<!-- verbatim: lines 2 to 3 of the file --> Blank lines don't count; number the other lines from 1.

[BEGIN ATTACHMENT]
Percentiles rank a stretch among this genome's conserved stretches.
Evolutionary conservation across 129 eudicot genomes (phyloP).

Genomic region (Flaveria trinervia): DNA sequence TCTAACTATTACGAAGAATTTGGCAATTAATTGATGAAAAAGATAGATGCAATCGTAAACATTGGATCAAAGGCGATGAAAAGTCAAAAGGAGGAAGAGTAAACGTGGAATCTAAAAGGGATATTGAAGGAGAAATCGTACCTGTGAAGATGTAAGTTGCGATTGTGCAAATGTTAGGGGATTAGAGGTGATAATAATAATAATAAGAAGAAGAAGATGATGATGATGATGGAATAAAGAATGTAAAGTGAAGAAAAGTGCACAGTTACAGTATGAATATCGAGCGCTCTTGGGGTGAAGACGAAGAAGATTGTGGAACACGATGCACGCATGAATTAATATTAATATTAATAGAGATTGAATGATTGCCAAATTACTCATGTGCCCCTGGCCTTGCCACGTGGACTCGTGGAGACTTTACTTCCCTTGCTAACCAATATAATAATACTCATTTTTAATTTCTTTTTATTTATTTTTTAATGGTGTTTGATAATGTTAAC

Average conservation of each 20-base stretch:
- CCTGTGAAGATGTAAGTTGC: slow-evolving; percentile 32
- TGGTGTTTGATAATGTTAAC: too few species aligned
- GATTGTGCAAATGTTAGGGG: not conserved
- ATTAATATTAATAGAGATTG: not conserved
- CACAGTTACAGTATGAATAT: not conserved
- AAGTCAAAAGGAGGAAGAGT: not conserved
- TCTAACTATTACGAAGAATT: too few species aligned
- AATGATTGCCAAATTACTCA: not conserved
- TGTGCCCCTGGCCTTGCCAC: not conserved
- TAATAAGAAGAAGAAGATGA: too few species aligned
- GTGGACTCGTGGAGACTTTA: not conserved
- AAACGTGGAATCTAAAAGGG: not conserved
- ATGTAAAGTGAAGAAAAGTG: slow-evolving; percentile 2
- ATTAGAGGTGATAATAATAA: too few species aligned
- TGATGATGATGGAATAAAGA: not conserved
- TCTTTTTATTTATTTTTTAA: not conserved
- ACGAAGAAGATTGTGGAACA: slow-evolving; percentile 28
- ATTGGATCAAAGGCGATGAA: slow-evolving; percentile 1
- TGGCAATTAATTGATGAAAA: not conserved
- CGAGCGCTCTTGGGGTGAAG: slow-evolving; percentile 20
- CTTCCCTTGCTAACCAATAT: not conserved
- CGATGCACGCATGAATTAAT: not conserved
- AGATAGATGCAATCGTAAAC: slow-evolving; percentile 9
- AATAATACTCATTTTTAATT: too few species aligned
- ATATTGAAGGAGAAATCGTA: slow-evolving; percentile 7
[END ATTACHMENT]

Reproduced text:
Evolutionary conservation across 129 eudicot genomes (phyloP).

Genomic region (Flaveria trinervia): DNA sequence TCTAACTATTACGAAGAATTTGGCAATTAATTGATGAAAAAGATAGATGCAATCGTAAACATTGGATCAAAGGCGATGAAAAGTCAAAAGGAGGAAGAGTAAACGTGGAATCTAAAAGGGATATTGAAGGAGAAATCGTACCTGTGAAGATGTAAGTTGCGATTGTGCAAATGTTAGGGGATTAGAGGTGATAATAATAATAATAAGAAGAAGAAGATGATGATGATGATGGAATAAAGAATGTAAAGTGAAGAAAAGTGCACAGTTACAGTATGAATATCGAGCGCTCTTGGGGTGAAGACGAAGAAGATTGTGGAACACGATGCACGCATGAATTAATATTAATATTAATAGAGATTGAATGATTGCCAAATTACTCATGTGCCCCTGGCCTTGCCACGTGGACTCGTGGAGACTTTACTTCCCTTGCTAACCAATATAATAATACTCATTTTTAATTTCTTTTTATTTATTTTTTAATGGTGTTTGATAATGTTAAC